This is part of the game and part of the job – a non-written rule grounding the dance field. If you want to be a dancer, be ready to battle under а slogan like “He who fears scars shouldn’t go to wars”. A question that naturally suggests itself is how exactly this convention is established and maintained or simply – who is aware and who really cares about it?

Dance vs. dancing

Dance is an art form, while dancing is a mode of existence. One is either operating in the dancing mode at the present or not. Dancing arises in specific context and it could be allowed to happen or restrained by the same circumstances that brought it up.

Dancing happens when nobody is watching, or it doesn’t matter if there is a watcher. Usually when an outside eye is involved, or the camera is on – a sudden rigidity emerges and the dancing becomes a dance. Parties and gatherings are (not always) an exception, but only after breaking the hard ice of all eyes on us. Drugs and alcohol come in handy. What to say about dance on stage – the focus is on presenting choreographic forms and concepts to the audience and there is little to no space for dancing. This is the state of art and the lineage is so far back that is not even questionable.

What is dance?

Dance related studies and scientific approaches are nowadays vividly extending in depth and volume. Fundamental topics as “What is dance?” can generate thousands of research pages, articles, reviews, and induce open calls, and conferences. In cultural terms, this is no doubt of extreme importance, but can also lead to increased complexity that distracts the involved in the dance and research fields from the real problems at home.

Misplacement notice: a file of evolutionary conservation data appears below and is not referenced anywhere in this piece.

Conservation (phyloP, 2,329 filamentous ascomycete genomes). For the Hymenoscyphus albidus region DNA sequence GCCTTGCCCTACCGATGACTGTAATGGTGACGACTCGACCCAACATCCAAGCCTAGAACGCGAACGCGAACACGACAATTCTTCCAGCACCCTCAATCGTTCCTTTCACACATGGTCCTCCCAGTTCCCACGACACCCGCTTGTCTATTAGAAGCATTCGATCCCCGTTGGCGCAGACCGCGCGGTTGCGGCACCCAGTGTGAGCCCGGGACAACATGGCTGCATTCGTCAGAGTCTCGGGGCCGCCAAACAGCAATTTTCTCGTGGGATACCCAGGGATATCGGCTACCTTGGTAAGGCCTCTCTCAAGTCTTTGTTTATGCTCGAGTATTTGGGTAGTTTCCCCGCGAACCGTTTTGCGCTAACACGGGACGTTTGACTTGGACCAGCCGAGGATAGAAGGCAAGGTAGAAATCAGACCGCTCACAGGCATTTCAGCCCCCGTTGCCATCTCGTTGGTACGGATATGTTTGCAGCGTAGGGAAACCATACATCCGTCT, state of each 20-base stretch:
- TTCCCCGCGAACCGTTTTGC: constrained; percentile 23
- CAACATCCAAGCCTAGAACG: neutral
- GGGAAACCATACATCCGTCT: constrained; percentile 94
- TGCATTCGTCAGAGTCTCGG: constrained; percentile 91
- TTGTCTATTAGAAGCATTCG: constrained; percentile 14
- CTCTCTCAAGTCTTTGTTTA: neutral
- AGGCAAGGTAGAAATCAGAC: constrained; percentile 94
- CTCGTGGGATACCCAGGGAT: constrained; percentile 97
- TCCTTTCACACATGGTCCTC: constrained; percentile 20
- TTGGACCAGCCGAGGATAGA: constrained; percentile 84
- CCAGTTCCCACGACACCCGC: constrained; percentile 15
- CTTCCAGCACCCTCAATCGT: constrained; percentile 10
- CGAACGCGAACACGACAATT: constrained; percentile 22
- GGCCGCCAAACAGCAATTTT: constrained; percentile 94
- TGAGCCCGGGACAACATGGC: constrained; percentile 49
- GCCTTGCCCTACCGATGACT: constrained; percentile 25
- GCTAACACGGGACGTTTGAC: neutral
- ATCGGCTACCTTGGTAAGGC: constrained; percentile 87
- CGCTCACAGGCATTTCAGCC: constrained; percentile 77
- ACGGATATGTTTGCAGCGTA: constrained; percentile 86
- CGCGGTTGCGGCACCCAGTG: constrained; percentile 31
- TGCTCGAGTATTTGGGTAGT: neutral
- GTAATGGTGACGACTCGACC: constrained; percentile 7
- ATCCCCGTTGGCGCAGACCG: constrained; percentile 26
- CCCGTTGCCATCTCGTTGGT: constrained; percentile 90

photos: Martin Atanasov, The Nutricula workshop

Distinguishing dance and dancing in this essay is a mind trick as well, but it is meant to bring the attention to common knowledge that is somehow obscured by historical and market conditions. To a different extent there was always a restraint on dance and dancing as a way of behavior. When speaking about advocacy it’s also arguable if the dance field is protecting and supporting dance as inherent human activity or the dancing itself needs a protection from the agency of the dance field. Who else if not the dance art world should work towards liberation and authentication of dance and dancing as natural events?

The temper of the times

In times of regulated movement and isolation of people, dancing can be one of the last free gates of connection between the self, the flow of life and the world around. It’s well-worn, but not redundant to remind that many of the conventional ways of education, creation and presentation of dance served important roles in their times but can now be respectfully released and transformed.

At the end we can ask ourselves if it’s really possible to restore and bring back dancing as natural human impulse to dance as an art form? But let’s harbor no illusions – the strive for power and control on oneself, on the others, and the situation is ever strong. Still a good practice should be to re-open our perception and allow more space for dancing to happen and see what it can bring to the creative process and the course of life.

Let the dance dancing or leave it alone!